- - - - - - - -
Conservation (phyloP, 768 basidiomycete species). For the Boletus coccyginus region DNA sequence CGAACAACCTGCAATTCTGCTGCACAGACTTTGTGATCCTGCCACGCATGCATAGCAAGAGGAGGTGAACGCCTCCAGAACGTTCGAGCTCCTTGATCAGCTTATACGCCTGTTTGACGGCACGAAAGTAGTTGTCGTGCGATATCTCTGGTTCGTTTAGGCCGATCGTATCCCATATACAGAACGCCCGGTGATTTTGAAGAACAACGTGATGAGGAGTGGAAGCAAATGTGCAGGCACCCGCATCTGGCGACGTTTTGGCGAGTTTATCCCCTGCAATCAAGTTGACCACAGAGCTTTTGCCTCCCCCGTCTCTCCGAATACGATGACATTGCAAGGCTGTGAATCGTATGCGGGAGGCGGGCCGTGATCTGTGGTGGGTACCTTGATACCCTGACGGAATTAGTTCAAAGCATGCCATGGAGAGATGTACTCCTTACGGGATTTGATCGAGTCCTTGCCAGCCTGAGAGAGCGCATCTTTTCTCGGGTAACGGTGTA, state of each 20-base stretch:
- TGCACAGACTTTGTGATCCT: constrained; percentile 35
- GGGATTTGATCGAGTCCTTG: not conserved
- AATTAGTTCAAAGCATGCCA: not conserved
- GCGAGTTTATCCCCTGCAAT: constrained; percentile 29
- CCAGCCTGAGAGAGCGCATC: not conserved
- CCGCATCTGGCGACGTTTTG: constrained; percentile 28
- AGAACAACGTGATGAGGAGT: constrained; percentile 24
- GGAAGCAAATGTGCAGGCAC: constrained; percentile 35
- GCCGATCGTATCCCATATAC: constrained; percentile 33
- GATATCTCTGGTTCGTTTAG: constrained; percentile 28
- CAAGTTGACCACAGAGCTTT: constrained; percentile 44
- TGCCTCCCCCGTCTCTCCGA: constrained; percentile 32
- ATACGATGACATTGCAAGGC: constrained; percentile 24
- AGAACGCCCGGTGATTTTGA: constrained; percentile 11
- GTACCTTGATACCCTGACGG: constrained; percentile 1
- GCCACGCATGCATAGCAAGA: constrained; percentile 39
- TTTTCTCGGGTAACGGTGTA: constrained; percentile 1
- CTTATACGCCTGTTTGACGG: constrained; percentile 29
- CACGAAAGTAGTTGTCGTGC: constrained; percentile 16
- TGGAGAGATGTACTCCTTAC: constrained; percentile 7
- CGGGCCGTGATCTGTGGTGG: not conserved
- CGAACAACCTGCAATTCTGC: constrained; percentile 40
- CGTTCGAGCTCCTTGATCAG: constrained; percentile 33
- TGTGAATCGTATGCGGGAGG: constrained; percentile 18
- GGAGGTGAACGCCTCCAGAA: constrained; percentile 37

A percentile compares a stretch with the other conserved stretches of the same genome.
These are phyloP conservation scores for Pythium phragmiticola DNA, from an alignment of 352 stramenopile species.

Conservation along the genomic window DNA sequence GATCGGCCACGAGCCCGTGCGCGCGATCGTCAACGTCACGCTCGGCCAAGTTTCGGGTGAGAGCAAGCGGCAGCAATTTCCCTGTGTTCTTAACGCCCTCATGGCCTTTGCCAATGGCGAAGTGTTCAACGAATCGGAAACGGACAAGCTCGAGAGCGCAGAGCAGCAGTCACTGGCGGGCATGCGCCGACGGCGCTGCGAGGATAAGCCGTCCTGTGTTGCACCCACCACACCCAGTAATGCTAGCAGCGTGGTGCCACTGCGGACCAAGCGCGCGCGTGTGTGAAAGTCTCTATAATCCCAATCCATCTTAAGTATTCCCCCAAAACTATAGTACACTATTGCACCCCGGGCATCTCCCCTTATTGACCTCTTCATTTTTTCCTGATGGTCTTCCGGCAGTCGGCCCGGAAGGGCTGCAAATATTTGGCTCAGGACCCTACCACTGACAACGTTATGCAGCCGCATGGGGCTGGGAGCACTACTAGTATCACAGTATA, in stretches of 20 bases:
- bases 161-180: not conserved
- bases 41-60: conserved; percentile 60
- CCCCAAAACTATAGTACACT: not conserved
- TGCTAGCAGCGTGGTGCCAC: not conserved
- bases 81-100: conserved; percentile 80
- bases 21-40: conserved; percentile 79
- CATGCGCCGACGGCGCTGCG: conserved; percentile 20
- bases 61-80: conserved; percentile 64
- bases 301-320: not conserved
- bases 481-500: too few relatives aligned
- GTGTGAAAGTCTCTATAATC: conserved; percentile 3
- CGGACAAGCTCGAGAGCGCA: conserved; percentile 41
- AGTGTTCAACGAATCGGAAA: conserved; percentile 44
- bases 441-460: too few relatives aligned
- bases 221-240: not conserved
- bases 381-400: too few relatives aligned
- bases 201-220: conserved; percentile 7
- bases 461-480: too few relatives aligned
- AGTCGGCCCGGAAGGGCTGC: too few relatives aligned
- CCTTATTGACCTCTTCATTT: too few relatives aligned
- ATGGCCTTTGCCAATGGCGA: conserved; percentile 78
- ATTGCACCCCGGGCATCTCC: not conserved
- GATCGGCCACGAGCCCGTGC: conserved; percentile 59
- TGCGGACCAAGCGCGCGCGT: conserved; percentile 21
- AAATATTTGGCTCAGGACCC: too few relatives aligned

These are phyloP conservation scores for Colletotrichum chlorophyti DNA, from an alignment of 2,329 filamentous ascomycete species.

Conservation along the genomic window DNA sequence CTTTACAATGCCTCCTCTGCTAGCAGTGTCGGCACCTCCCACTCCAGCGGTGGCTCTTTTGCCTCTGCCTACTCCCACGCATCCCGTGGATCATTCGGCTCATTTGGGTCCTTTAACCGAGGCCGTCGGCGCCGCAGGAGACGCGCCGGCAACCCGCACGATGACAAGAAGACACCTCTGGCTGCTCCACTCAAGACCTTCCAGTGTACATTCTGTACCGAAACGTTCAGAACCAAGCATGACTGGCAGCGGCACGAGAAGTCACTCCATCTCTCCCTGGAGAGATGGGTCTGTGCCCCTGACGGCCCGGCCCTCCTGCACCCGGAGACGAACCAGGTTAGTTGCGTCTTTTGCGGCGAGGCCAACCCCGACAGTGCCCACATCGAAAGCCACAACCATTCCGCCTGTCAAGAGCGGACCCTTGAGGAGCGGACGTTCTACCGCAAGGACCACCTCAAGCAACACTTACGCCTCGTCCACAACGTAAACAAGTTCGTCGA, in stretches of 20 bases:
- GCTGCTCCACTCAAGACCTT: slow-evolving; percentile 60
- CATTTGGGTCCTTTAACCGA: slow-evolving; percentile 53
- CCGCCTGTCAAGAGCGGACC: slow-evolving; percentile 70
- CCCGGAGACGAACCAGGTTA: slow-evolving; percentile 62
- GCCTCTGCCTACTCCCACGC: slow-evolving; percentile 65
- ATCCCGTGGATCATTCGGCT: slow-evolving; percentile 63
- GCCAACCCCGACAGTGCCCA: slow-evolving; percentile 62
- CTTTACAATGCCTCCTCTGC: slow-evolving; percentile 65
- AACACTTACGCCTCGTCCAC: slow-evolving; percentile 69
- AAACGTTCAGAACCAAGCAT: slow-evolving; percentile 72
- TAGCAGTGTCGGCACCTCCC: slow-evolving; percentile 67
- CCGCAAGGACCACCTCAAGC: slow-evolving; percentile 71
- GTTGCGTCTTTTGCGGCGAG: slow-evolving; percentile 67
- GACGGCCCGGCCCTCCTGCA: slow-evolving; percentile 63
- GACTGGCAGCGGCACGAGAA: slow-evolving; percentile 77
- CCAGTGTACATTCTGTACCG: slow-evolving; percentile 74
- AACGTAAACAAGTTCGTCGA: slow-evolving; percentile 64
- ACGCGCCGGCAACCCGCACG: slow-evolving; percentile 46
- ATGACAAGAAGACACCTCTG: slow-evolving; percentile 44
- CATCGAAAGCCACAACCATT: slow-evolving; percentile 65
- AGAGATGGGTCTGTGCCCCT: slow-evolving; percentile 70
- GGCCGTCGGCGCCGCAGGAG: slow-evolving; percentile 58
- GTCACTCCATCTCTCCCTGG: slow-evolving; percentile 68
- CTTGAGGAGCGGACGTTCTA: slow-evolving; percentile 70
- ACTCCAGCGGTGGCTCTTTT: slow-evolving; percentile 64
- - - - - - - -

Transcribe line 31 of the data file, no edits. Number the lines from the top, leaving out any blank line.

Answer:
- bases 41-60: conserved; percentile 60